(This article belongs to the Special Issue Structural Health Monitoring for Aerospace Applications 2017)
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Open AccessArticle Output-Based Structural Damage Detection by Using Correlation Analysis Together with Transmissibility
Materials 2017, 10(8), 866; doi:10.3390/ma10080866
Received: 30 May 2017 / Revised: 23 July 2017 / Accepted: 26 July 2017 / Published: 27 July 2017
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Abstract
Output-based structural damage detection is becoming increasingly appealing due to its potential in real engineering applications without any restriction regarding excitation measurements. A new transmissibility-based damage detection approach is presented in this study by combining transmissibility with correlation analysis in order to strengthen
[...] Read more.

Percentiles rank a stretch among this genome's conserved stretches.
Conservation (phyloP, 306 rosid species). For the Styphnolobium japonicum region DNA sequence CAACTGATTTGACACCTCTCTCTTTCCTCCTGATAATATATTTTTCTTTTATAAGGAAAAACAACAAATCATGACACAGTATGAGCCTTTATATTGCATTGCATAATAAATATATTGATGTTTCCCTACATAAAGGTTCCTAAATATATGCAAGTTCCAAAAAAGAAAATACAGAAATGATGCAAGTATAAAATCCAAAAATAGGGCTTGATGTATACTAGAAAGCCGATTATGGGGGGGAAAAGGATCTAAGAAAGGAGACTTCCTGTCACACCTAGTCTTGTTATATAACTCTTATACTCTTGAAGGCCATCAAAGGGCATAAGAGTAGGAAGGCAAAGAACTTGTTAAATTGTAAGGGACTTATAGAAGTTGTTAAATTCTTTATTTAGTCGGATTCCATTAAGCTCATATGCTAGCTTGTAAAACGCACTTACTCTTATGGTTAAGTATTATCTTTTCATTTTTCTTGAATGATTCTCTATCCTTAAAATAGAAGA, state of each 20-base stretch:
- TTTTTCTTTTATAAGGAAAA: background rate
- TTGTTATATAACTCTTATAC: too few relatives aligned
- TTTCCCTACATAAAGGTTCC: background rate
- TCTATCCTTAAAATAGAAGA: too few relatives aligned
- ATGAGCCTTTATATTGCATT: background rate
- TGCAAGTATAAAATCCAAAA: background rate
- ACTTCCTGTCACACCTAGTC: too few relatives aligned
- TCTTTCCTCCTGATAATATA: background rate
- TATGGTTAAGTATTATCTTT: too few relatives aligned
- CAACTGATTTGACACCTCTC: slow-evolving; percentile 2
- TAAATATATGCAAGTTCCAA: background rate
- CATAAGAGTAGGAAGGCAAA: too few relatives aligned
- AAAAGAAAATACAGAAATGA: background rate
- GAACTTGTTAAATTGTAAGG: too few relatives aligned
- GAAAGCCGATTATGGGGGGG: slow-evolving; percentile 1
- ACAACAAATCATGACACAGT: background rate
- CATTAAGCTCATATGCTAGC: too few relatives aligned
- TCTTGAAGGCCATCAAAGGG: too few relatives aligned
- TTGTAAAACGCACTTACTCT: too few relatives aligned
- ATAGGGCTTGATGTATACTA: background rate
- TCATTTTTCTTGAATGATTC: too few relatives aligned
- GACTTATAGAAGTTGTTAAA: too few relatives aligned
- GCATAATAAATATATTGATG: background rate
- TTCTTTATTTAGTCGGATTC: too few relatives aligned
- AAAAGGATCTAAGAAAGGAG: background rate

Output-based structural damage detection is becoming increasingly appealing due to its potential in real engineering applications without any restriction regarding excitation measurements. A new transmissibility-based damage detection approach is presented in this study by combining transmissibility with correlation analysis in order to strengthen its performance in discriminating damaged from undamaged scenarios. From this perspective, damage detection strategies are hereafter established by constructing damage-sensitive indicators from a derived transmissibility. A cantilever beam is numerically analyzed to verify the feasibility of the proposed damage detection procedure, and an ASCE (American Society of Civil Engineers) benchmark is henceforth used in the validation for its application in engineering structures. The results of both studies reveal a good performance of the proposed methodology in identifying damaged states from intact states. The comparison between the proposed indicator and the existing indicator also affirms its applicability in damage detection, which might be adopted in further structural health monitoring systems as a discrimination criterion. This study contributed an alternative criterion for transmissibility-based damage detection in addition to the conventional ones. Full article